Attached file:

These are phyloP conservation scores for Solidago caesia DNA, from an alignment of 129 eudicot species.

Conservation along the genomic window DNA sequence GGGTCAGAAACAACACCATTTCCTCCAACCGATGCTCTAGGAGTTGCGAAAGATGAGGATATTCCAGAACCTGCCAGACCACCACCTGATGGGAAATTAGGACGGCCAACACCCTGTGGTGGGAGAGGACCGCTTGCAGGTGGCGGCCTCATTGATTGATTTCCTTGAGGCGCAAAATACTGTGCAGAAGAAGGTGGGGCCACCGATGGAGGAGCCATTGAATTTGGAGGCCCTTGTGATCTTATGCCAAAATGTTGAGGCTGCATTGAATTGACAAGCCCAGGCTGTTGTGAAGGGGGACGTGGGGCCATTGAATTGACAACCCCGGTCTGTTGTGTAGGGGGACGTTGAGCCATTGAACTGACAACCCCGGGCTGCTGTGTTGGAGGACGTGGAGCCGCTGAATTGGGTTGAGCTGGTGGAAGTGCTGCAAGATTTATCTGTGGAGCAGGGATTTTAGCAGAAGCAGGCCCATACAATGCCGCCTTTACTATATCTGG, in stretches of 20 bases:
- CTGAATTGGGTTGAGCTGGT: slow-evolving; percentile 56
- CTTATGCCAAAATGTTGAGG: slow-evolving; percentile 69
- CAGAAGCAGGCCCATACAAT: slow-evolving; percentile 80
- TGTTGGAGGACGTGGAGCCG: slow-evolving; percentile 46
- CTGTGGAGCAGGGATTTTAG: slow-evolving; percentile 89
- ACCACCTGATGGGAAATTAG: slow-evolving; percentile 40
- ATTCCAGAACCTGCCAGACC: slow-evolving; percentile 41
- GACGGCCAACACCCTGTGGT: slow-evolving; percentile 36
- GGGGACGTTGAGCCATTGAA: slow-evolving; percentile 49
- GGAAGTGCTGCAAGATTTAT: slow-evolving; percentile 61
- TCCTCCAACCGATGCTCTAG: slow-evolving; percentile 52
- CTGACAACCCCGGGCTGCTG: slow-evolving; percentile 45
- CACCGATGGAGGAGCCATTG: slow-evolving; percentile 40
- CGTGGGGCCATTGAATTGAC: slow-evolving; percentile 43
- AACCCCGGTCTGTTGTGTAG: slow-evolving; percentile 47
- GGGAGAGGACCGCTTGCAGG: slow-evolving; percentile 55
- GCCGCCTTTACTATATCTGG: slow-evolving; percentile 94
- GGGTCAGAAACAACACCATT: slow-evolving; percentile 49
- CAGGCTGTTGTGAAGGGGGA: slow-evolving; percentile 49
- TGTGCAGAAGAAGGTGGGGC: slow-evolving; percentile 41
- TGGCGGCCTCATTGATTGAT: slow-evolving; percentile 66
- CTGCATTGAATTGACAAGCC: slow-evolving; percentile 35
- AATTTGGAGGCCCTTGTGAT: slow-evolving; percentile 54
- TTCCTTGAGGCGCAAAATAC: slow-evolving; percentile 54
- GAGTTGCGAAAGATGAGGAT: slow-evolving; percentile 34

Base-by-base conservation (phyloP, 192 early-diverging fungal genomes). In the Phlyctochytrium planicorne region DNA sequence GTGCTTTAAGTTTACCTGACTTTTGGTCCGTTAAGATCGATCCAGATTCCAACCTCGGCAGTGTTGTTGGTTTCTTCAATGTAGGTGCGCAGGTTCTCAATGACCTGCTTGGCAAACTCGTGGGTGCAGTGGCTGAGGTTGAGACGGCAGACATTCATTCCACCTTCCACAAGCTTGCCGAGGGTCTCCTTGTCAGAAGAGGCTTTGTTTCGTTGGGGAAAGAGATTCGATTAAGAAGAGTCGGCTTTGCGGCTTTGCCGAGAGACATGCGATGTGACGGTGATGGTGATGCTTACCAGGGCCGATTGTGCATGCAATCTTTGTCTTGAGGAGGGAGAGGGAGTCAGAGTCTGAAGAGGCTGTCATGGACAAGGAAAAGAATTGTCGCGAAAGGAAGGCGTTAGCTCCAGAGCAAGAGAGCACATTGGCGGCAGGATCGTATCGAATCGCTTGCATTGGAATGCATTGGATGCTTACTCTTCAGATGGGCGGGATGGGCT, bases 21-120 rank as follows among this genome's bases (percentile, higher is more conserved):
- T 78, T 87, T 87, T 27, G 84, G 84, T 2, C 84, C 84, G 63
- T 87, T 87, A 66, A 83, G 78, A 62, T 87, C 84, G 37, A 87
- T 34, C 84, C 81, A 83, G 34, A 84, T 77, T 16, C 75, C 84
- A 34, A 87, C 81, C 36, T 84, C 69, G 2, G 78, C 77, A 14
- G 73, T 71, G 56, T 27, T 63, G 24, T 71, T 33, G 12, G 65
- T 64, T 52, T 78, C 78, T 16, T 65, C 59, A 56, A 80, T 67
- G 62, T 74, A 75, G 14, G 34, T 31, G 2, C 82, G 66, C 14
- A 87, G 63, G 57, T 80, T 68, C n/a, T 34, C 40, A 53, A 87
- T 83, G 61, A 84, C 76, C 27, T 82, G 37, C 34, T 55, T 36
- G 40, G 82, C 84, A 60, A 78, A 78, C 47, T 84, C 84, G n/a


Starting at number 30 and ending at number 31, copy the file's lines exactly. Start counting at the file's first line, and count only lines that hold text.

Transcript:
- T 87, T 87, A 66, A 83, G 78, A 62, T 87, C 84, G 37, A 87
- T 34, C 84, C 81, A 83, G 34, A 84, T 77, T 16, C 75, C 84